Falls can cause injuries that range from minor to fatal. They are a serious consideration for all ages, and are the most common single cause of all injuries treated in hospitals. Women are three times more likely than men to be hospitalized from a fall-related injury.
Children have a risk of falling as they develop. Three things affect the seriousness of a fall for a child or baby: height from which the child can fall, what the child falls onto, and what they may hit as they fall. Babies should be placed where they cannot fall, as many of them can roll off a bed before parents know they can roll. Slippery areas should be avoided by children of all ages.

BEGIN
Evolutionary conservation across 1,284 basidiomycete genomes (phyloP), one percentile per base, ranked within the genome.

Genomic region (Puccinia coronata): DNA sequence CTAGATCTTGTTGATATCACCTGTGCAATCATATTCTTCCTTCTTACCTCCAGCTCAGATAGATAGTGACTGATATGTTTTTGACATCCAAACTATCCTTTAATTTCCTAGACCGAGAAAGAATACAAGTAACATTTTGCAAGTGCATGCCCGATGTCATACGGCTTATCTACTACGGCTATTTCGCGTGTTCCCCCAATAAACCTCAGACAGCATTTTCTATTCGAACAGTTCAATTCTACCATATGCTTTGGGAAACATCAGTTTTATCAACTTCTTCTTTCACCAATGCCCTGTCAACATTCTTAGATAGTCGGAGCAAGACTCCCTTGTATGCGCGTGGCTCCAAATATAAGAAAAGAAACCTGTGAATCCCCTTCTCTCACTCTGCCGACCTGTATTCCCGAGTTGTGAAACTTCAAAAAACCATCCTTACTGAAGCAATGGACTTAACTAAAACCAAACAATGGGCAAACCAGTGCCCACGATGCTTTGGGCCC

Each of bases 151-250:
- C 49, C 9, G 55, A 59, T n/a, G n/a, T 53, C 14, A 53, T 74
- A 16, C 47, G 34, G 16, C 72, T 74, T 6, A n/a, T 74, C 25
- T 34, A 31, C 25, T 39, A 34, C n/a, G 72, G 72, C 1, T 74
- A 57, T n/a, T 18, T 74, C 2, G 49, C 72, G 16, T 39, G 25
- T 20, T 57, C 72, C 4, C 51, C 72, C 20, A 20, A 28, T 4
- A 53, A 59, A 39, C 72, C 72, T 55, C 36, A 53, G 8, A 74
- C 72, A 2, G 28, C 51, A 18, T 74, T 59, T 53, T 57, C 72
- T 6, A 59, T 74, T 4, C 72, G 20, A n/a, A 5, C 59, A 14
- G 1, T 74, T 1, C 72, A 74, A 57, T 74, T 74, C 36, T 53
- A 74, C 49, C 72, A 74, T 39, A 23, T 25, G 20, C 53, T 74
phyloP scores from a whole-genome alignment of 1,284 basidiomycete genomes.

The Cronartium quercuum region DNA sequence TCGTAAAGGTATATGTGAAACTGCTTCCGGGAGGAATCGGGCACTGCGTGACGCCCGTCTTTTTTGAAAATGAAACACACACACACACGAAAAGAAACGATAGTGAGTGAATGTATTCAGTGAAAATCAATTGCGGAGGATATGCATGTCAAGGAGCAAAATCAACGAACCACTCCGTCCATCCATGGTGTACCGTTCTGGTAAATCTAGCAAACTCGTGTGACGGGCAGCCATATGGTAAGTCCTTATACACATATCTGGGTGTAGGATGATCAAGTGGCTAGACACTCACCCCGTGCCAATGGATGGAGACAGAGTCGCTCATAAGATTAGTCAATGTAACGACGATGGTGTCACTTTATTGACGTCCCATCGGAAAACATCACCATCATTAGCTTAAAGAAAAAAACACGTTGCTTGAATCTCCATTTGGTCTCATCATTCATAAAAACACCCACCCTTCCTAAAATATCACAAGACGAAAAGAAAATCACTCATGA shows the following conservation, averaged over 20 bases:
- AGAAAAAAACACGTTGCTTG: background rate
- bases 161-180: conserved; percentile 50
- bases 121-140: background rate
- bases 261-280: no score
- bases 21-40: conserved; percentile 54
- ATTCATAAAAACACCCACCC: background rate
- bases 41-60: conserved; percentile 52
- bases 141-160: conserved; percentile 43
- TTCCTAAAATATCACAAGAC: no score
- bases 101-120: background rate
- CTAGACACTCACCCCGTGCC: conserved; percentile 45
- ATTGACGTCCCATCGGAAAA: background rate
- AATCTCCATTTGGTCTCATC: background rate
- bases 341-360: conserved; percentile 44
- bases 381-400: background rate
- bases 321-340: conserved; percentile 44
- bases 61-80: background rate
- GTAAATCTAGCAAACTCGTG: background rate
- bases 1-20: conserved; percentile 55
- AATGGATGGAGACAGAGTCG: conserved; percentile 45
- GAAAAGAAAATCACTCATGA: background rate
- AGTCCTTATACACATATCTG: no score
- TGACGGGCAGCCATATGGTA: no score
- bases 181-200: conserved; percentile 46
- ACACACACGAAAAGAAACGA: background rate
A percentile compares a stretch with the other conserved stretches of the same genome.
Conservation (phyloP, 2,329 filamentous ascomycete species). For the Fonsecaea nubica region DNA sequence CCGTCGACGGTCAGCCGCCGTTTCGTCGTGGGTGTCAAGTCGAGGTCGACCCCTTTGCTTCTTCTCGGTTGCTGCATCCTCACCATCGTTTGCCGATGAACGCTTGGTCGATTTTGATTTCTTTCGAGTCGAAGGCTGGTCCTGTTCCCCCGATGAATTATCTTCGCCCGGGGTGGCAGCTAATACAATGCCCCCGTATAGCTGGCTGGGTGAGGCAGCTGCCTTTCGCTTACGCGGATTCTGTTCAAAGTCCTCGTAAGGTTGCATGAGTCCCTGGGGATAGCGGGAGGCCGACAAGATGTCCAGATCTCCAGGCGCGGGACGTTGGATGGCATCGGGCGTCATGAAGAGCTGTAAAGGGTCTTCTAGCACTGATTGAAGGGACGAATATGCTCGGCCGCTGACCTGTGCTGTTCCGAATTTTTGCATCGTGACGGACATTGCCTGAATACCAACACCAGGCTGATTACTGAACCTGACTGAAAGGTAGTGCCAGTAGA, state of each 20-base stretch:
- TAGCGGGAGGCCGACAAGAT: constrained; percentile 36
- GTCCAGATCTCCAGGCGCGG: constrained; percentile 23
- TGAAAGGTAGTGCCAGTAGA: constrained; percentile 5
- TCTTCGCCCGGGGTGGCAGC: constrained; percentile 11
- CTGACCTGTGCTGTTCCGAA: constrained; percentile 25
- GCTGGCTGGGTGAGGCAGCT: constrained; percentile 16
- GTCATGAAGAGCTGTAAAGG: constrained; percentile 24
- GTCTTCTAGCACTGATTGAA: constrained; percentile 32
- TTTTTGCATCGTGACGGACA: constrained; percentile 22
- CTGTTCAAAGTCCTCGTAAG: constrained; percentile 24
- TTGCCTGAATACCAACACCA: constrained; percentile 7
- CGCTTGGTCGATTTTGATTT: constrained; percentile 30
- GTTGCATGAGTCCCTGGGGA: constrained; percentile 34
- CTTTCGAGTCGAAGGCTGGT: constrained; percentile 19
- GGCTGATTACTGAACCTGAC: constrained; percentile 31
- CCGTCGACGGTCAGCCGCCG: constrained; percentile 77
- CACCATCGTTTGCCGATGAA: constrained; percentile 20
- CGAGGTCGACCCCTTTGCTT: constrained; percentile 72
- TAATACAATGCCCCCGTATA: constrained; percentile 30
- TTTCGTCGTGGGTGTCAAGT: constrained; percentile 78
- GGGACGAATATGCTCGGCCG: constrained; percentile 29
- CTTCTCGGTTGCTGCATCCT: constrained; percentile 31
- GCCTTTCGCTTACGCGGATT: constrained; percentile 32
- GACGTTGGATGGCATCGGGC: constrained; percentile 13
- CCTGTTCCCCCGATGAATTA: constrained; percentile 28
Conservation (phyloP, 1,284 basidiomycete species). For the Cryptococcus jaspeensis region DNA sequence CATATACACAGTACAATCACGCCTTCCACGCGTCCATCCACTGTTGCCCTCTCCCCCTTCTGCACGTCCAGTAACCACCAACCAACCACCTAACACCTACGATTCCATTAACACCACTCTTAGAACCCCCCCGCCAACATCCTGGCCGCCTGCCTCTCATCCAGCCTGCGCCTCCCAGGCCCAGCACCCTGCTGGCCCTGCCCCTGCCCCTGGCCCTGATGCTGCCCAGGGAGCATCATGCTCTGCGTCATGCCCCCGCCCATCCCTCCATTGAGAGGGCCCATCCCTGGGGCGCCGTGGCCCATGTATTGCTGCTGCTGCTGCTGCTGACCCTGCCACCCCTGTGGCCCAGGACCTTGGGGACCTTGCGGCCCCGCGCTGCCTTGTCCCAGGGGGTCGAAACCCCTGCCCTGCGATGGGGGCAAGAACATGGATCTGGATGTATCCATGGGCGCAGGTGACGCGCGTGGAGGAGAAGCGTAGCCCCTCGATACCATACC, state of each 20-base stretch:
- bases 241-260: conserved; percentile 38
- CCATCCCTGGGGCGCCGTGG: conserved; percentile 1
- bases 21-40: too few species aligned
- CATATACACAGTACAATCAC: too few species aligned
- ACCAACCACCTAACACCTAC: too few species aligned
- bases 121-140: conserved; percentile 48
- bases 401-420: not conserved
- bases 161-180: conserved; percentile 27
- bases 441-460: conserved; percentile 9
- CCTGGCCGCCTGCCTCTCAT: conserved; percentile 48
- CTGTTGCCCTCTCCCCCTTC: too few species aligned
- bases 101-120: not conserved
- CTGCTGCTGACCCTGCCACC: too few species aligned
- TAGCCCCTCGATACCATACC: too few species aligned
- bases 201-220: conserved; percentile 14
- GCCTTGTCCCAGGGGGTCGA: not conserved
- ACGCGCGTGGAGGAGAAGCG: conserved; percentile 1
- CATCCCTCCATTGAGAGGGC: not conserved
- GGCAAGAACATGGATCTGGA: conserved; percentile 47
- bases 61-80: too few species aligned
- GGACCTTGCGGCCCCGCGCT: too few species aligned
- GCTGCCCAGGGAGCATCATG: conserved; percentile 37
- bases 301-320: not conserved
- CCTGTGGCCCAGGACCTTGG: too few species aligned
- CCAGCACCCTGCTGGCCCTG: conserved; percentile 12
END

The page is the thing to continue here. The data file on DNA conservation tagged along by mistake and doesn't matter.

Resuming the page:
Walking is the most common fall-related activity for middle-aged people. Falls frequently occur outside where there are uneven surfaces such as cracks or height changes, and ice on sidewalks or curbs. Injuries related to these falls can be serious and sometimes fatal.
Falls are the top cause of accidents in people over the age of 65. Normal changes of aging such as poor eyesight and hearing, illnesses, and physical conditions that affect strength make people more likely to fall. Poor lighting or throw rugs in the home, and some medications that upset balance such as medication for depression, sleep problems, and high blood pressure can make older people more likely to fall. People taking four or more medications or who have a medicine change in the past two weeks are more likely to fall.